Mossley Coat of ArmsTownship Information - Mossley


The name 'Mossley' has two elements - 'Moss' meaning a bog or swamp and 'leah' indicating a clearing in a wood. Although Assheton Records state that in 1309, Henry, son of William de Mossley, claimed land which afterwards became known as the Hamlet of Mossley, prior to the 19th century, Mossley was included in the manor of Ashton and had no separate existence. The town was situated in three separate counties - Yorkshire, Lancashire and Cheshire - and its three parts are still clearly defined by the positions of the parish churches; St. George's (Lancashire), St. John the Baptist's (Yorkshire) and All Saints (Cheshire). This created many administrative problems even when, after the passing of the 1884 Local Government Act, Mossley was allowed its own Local Board of Commissioners. It was also one of the main reasons for the granting of the town's Charter of Incorporation on March 13, 1885, despite the relatively small size of the borough, which had only 13,000 inhabitants.

In 1750 Mossley was still a hamlet, the main industries being farming and woollen cloth manufacture. Many of the houses were three storeys high, and it was here, and at several farms, that wool was carded, spun and woven in the attics. There are terraces of handloom weavers cottages in Mossley still, such as those on Staley Road, Stockport Road and Carrhill Road, though many have been modernised.


Gradually mills were built to house the carding, spinning and weaving processes, the first being Andrew Mill on the Tame was granted water rights in 1765. Scout Mill and Clough Mill followed and, in 1820, Nathaniel Buckley & Sons built Old Roughtown and Carr Hill Mills.

Graphic - MossleySteam-power was slow in coming into use in Mossley due to the abundance of water and the comparative difficulty of getting coal but, by 1829, Brookbottom Mill was being worked by steam power. Woollen manufacture reached its peak in Mossley in 1830 when there were 20 mills in the town but, with the invention of the power loom, the manufacture of cotton made rapid strides after 1830 when the Mayall brothers, John and George, took over Bottoms' Old Mill and installed new machines to commence cotton-spinning. Five years later they purchased the freehold of the site and began making improvements and extensions, including the leasing of Scout Mill, where a steam-engine was installed in favour of water power, and the building of two new mills. By 1841, after the Mayalls pioneering, there were seven mills operating in Mossley and a Mechanics Institute which opened in 1839. The Mayall partnership dissolved in 1846, George taking control of the two new mills while John kept the older one.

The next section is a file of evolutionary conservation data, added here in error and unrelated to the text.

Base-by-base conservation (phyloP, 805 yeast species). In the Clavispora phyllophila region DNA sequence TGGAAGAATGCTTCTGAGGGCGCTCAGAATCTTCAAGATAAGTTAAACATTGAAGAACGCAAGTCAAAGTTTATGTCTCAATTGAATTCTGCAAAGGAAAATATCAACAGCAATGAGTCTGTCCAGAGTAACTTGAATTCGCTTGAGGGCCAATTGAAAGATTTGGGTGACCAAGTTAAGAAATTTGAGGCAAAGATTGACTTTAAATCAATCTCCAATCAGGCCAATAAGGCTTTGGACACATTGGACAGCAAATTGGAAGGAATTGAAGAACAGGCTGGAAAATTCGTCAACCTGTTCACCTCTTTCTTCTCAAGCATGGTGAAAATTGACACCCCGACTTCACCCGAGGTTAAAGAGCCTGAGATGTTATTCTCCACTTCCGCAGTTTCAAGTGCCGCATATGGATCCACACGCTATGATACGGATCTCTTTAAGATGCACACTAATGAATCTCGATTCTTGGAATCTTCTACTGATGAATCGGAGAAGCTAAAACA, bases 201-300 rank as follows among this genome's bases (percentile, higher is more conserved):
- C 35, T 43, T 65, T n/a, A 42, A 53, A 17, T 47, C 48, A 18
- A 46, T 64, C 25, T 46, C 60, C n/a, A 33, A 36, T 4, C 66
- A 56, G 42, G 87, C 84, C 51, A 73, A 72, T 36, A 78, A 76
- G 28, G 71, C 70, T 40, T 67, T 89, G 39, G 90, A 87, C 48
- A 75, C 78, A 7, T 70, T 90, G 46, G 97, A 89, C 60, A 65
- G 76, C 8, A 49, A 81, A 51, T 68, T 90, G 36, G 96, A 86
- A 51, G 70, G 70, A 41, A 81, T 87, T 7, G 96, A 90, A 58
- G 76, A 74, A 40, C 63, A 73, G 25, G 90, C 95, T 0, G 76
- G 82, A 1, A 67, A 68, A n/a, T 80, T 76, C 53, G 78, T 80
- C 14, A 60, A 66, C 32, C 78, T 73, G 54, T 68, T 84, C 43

The Mayall Brothers

Graphic - John Mayall of Mossley (1803-1878) John Mayall exerted a great influence on the growth of Mossley. Born on December 31, 1803, near Lydgate, he worked first in a woollen factory, from the age of six, then in a cotton mill. A staunch Liberal, his early struggles made him sympathise with the working-classes and he worked for the improvement and well-being of Mossley. He was chairman of the Board of Surveyors, a member of the Lighting Inspectors, a member of Ashton board of Guardian and, for nearly 20 years, on the Commission for Peace in the County.

In 1848, John Mayall lent the Railway Company £1,600 to buy the land for a railway to be built over a period of three years. The opening of the railway in 1849 considerably improved the value of Mayall's property.